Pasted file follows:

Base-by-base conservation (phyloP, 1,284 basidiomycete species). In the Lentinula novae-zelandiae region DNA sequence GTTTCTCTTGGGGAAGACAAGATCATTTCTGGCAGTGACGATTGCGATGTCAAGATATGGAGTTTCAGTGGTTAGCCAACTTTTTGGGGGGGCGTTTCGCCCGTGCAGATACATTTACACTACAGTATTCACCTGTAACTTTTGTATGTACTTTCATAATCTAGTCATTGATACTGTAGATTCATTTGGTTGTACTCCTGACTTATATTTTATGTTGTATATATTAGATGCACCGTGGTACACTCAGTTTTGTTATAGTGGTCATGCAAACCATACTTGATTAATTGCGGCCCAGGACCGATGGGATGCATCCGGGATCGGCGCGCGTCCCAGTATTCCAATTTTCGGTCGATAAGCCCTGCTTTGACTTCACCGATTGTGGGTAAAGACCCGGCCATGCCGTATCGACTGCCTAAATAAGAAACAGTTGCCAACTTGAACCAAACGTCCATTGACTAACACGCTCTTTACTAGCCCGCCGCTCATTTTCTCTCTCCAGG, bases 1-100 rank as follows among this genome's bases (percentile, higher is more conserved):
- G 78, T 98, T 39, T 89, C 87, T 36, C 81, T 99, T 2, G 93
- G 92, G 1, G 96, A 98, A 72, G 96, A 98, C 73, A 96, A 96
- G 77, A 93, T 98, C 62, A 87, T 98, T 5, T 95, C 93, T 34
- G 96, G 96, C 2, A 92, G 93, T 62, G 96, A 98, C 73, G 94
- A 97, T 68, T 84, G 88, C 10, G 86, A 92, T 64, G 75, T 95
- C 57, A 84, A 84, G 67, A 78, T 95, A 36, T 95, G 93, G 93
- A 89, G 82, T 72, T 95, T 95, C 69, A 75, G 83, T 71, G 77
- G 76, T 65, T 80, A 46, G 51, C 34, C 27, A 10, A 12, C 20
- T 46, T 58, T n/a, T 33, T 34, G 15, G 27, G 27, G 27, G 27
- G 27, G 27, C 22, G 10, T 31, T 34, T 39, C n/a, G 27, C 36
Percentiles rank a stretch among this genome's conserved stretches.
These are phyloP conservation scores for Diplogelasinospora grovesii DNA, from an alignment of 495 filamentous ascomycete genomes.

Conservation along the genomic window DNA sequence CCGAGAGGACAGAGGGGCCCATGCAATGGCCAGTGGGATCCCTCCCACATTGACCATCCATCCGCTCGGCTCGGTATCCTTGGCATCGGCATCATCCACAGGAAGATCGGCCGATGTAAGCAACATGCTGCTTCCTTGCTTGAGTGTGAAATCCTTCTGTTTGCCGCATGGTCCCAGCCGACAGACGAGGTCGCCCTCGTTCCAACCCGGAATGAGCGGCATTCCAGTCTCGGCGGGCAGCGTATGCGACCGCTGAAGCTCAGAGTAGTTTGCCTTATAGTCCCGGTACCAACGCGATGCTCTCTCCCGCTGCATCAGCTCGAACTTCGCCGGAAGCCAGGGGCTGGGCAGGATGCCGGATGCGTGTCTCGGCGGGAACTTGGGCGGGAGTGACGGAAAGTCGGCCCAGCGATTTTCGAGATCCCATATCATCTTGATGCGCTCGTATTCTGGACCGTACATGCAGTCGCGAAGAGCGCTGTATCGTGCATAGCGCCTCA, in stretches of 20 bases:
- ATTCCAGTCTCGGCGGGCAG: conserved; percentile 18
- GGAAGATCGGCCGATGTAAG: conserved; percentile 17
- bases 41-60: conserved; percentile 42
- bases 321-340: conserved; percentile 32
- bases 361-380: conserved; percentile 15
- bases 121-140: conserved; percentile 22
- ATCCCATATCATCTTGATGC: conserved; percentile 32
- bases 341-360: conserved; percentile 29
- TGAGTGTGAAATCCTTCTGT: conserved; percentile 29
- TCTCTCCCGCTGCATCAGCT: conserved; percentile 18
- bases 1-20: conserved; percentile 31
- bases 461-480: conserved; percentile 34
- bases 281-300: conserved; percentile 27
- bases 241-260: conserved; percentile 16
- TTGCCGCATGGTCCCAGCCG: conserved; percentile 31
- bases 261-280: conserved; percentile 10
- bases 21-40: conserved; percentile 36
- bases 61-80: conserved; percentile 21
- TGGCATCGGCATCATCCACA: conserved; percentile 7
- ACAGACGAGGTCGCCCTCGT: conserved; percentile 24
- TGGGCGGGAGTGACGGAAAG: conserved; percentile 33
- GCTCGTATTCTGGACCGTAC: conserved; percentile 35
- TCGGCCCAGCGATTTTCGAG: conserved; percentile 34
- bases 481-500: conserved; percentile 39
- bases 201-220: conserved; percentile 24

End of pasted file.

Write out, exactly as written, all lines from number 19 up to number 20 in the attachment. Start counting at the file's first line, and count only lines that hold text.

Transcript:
- bases 361-380: conserved; percentile 15
- bases 121-140: conserved; percentile 22